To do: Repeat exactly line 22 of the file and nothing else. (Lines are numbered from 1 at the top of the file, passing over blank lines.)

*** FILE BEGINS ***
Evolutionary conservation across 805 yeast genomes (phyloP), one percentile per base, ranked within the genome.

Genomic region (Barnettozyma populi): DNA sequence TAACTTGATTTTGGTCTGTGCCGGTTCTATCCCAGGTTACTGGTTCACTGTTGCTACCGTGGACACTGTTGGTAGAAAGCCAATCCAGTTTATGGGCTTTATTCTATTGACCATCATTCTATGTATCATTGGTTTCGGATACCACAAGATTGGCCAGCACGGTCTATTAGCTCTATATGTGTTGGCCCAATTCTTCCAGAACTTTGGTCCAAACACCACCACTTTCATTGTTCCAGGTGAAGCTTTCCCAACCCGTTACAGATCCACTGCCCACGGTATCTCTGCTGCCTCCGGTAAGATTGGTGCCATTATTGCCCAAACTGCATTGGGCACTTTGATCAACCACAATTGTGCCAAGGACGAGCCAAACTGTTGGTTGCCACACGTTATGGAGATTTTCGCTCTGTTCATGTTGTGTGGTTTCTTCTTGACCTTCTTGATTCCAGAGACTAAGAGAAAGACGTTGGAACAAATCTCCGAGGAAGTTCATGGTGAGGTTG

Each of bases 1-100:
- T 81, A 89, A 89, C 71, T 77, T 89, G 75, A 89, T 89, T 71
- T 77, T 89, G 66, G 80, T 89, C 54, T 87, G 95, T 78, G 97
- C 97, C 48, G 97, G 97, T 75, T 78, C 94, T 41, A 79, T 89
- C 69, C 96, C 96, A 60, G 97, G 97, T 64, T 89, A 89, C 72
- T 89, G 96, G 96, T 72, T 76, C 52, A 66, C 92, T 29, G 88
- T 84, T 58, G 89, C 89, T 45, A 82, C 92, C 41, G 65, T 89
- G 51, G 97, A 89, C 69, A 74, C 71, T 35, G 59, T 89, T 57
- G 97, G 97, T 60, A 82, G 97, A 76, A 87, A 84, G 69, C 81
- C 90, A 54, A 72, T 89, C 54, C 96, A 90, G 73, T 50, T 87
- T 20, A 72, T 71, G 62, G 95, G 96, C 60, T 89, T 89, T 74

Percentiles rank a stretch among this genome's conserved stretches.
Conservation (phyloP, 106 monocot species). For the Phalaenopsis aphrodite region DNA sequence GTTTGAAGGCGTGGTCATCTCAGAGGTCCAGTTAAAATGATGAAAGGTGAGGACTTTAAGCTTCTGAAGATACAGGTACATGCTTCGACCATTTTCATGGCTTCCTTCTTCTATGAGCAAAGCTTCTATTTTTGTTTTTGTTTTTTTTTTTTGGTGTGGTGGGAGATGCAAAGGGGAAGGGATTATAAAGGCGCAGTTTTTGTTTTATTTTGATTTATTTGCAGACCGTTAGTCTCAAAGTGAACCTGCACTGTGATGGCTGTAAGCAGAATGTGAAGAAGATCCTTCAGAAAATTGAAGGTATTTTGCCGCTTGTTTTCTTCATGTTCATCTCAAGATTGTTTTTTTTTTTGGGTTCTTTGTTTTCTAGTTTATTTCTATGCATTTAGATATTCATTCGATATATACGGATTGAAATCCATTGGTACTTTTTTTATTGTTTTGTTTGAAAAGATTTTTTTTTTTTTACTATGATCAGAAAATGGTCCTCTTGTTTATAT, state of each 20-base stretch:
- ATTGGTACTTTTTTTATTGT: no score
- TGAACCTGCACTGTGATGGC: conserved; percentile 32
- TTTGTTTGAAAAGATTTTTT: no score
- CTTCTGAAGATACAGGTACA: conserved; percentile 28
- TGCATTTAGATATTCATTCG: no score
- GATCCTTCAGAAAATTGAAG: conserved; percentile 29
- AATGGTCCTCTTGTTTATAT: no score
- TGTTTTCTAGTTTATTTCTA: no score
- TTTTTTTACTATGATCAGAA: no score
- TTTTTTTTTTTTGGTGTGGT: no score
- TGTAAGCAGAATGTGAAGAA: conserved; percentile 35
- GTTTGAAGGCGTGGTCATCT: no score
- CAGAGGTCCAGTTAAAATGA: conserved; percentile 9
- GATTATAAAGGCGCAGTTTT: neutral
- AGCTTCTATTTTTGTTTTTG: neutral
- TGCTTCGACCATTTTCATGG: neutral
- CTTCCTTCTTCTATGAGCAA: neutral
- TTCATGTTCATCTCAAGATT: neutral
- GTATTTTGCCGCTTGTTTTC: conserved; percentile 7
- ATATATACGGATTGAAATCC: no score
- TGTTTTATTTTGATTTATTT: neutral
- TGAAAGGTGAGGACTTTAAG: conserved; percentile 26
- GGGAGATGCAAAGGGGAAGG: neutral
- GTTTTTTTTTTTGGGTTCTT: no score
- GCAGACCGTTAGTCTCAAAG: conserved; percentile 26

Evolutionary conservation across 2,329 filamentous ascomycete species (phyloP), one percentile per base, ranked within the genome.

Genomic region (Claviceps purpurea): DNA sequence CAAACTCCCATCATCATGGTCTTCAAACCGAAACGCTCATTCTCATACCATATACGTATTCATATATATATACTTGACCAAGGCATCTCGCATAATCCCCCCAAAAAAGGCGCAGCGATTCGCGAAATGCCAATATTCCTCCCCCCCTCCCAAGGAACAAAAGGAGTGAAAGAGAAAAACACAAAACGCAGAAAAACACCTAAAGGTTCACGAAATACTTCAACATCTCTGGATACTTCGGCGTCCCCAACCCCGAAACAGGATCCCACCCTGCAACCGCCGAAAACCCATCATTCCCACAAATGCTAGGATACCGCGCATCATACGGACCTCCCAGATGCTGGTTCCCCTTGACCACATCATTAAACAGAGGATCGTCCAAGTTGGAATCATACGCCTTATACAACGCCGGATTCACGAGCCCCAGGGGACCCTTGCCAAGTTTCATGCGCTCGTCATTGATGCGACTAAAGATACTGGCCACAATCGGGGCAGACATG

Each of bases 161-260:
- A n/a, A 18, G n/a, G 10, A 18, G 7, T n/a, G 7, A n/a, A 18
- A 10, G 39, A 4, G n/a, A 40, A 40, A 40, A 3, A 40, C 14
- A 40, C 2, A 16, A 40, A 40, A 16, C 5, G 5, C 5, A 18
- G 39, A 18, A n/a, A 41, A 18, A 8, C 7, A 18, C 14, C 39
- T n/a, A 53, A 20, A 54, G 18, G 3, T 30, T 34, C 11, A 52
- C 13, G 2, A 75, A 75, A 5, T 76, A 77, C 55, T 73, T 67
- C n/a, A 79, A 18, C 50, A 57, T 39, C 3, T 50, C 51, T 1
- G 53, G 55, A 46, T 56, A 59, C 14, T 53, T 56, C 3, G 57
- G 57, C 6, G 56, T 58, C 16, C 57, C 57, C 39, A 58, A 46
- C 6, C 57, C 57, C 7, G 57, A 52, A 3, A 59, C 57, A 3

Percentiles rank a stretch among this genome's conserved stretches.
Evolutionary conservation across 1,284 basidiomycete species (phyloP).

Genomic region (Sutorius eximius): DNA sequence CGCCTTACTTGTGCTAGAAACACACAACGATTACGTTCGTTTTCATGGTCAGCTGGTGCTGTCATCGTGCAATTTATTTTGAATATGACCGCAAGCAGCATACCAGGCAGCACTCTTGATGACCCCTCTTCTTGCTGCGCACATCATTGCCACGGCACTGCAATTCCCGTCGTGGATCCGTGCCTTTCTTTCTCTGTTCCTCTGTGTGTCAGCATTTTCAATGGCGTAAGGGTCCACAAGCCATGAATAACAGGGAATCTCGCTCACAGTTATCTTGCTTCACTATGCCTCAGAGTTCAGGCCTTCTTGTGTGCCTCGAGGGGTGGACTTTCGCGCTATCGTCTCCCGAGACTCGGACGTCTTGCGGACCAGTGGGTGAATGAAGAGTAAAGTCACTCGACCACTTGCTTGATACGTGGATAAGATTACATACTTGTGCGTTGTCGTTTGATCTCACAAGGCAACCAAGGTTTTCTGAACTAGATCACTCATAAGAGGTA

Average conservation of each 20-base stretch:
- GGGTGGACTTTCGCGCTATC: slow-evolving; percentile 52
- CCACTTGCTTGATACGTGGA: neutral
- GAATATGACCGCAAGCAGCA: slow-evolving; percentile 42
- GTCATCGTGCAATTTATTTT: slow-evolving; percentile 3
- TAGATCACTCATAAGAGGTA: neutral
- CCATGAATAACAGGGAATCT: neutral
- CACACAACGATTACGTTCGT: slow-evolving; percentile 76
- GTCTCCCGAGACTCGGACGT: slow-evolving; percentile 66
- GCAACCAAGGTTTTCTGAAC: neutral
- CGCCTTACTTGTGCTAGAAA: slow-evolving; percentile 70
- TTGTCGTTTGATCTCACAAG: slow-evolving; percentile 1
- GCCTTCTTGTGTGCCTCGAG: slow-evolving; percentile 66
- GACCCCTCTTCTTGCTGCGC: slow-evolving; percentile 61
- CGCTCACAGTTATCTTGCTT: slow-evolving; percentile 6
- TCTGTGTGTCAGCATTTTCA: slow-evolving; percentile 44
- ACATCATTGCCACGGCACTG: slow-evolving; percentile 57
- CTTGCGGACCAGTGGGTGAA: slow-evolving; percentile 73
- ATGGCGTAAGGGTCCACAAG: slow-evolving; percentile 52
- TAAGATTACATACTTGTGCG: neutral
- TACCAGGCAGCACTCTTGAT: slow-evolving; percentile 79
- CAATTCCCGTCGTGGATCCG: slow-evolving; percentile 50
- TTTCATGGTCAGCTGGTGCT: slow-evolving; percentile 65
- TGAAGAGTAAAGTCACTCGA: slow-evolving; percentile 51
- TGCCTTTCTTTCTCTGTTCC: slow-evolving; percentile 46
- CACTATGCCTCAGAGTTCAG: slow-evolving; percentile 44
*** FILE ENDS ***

- AATGGTCCTCTTGTTTATAT: no score